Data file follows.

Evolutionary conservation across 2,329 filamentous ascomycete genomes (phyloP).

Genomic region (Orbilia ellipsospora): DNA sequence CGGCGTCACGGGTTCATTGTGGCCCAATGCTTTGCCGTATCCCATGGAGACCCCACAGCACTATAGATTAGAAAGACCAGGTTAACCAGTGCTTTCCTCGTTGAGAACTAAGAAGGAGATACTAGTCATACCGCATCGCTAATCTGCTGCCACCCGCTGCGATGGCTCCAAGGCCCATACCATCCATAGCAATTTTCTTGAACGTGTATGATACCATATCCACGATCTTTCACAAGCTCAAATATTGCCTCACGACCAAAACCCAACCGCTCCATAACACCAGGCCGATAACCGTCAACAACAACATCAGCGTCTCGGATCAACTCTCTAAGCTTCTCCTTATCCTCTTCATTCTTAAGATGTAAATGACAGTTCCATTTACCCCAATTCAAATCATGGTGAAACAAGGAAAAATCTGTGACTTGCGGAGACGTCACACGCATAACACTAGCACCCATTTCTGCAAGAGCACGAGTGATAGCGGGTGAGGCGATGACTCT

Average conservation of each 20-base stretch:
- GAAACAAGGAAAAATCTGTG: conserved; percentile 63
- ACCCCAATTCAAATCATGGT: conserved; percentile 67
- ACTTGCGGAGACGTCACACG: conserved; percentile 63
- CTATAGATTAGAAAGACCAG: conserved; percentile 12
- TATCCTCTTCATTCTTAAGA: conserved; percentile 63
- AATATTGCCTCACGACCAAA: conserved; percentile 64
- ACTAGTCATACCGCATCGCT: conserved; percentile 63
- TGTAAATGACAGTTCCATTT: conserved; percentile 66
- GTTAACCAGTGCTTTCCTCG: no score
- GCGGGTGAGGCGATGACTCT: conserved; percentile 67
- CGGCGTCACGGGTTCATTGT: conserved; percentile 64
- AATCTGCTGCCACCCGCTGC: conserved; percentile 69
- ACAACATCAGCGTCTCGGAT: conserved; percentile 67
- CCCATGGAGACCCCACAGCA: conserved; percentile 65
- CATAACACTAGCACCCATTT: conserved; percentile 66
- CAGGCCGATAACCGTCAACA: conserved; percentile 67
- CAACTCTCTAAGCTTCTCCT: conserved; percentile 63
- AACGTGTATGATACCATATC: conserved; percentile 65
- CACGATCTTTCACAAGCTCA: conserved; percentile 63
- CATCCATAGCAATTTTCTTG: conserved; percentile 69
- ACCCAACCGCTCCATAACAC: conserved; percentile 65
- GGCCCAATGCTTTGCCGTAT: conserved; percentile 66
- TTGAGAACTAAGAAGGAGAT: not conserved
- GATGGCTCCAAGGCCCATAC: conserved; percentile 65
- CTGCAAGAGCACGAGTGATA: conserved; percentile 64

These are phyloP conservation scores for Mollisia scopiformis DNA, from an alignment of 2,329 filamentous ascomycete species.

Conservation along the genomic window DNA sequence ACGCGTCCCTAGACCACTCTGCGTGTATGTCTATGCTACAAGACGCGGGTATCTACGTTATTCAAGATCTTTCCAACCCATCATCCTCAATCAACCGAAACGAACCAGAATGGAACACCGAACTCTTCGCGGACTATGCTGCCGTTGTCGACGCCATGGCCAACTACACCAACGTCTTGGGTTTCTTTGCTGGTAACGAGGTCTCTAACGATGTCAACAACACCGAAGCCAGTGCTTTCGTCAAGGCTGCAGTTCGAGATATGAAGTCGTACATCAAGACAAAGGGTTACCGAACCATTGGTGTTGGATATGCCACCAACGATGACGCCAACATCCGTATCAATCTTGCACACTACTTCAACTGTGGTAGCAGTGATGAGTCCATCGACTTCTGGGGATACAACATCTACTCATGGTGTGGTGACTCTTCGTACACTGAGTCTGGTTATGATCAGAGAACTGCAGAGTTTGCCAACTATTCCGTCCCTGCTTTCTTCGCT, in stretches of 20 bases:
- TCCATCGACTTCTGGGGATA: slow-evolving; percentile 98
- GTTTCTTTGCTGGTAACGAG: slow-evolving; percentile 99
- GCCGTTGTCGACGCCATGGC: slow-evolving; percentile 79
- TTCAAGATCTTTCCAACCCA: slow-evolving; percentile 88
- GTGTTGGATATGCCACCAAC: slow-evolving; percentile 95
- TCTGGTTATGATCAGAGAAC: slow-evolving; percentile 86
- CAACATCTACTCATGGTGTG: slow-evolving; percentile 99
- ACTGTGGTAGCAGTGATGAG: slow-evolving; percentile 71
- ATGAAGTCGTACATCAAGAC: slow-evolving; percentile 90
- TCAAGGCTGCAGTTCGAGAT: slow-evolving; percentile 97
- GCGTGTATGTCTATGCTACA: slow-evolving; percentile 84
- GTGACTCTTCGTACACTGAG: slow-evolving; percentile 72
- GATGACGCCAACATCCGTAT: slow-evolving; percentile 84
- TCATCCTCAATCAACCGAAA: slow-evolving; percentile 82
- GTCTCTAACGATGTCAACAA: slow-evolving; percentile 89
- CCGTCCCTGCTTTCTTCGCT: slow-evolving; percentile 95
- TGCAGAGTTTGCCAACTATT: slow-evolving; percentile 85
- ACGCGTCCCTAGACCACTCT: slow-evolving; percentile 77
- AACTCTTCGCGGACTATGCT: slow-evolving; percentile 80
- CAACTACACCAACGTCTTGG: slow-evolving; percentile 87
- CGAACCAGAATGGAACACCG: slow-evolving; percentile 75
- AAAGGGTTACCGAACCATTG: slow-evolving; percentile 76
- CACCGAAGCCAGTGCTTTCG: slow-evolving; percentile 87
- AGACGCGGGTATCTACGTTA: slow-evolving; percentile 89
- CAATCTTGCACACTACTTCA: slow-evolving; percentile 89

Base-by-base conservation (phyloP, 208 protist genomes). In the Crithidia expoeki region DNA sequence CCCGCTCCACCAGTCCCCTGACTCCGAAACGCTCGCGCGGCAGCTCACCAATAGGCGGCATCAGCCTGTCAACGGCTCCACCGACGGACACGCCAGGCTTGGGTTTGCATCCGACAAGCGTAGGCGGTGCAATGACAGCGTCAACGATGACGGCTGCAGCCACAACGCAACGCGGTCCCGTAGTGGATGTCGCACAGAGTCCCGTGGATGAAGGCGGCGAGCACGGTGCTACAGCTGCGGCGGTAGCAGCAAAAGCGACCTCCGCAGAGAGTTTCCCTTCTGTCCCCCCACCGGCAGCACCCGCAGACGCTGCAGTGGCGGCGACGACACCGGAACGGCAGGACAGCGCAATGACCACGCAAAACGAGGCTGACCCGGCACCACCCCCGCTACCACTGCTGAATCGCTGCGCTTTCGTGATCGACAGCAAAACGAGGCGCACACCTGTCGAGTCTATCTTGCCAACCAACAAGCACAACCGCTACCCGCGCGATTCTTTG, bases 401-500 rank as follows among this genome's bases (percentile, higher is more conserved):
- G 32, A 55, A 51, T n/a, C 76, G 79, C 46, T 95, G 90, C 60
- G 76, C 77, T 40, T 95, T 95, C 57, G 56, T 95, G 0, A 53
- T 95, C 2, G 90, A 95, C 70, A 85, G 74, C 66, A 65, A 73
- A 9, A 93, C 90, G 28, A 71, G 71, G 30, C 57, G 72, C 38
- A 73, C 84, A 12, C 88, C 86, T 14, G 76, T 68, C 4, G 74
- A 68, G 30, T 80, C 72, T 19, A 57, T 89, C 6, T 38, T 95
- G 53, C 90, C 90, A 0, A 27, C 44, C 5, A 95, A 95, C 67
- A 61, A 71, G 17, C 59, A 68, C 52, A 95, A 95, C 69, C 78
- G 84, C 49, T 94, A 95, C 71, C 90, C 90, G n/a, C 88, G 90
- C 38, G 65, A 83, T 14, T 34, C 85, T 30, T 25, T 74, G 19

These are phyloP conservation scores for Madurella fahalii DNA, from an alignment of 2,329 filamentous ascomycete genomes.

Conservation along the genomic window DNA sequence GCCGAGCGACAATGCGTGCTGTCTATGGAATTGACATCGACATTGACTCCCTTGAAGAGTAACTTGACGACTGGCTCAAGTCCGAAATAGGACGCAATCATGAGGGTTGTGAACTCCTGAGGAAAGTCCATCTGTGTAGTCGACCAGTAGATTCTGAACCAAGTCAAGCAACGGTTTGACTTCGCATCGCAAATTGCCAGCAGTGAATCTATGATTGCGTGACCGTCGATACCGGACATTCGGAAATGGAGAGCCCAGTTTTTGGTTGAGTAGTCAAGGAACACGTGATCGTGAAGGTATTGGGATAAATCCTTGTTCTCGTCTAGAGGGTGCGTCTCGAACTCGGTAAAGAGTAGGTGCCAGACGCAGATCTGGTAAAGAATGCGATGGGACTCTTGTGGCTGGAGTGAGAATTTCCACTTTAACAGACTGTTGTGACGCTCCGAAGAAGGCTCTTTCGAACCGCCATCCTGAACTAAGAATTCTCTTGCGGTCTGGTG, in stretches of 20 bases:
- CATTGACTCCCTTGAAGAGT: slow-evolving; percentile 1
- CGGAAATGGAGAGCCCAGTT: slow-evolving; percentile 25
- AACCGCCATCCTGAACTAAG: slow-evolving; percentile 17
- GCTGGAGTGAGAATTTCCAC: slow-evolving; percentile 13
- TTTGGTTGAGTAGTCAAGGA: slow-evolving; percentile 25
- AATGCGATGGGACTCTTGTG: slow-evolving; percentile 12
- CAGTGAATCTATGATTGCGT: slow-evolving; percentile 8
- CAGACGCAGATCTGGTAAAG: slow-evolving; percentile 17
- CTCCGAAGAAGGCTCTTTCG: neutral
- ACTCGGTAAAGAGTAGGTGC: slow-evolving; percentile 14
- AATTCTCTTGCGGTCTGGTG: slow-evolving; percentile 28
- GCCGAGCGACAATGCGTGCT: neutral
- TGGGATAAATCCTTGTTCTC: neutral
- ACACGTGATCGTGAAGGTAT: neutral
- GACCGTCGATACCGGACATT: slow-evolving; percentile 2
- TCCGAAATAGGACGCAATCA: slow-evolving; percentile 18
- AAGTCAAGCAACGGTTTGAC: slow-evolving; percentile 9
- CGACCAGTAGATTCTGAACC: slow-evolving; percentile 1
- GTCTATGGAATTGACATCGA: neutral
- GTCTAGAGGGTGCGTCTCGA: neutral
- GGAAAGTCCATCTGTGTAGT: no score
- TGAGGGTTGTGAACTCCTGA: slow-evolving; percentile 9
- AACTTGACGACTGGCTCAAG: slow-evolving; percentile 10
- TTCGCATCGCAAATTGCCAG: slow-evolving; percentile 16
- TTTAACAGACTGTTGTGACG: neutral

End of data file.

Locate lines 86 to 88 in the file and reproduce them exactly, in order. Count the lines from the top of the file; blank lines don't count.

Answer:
- CGACCAGTAGATTCTGAACC: slow-evolving; percentile 1
- GTCTATGGAATTGACATCGA: neutral
- GTCTAGAGGGTGCGTCTCGA: neutral